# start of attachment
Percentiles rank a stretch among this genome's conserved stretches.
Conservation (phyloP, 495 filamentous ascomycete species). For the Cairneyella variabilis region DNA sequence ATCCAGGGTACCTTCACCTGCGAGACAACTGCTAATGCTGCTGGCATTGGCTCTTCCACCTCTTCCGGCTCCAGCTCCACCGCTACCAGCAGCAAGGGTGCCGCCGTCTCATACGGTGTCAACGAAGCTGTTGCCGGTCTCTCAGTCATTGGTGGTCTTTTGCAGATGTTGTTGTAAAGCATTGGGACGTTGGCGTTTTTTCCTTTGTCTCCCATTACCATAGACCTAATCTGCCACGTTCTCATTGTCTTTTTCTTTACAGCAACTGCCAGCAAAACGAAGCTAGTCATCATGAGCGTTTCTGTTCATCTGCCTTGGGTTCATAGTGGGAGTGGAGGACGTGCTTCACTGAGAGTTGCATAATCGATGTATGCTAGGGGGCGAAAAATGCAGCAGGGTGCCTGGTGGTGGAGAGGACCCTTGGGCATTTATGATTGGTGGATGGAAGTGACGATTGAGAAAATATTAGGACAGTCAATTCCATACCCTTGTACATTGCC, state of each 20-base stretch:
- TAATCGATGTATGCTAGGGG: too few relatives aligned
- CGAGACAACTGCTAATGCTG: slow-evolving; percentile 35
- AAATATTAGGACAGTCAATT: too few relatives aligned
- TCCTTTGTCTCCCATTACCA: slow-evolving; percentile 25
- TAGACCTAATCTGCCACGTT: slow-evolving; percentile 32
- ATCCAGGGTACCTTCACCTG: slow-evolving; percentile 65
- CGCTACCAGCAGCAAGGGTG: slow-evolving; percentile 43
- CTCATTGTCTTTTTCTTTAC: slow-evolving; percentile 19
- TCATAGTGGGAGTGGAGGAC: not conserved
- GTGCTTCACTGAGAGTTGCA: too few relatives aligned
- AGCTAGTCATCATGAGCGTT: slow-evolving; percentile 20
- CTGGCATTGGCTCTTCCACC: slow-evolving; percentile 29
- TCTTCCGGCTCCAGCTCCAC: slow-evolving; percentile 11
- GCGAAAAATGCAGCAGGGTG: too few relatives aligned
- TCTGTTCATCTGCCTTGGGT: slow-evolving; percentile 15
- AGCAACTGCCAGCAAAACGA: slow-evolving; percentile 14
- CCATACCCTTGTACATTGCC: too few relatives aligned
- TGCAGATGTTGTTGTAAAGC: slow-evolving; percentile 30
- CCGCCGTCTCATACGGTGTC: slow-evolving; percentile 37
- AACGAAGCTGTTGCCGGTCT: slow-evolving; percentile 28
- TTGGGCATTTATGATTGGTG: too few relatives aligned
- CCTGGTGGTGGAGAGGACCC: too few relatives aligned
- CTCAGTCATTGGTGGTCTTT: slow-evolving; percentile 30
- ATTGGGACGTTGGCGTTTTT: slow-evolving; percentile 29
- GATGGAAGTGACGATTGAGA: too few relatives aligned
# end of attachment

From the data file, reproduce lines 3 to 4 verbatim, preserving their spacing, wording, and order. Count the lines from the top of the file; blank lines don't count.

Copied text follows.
- TAATCGATGTATGCTAGGGG: too few relatives aligned
- CGAGACAACTGCTAATGCTG: slow-evolving; percentile 35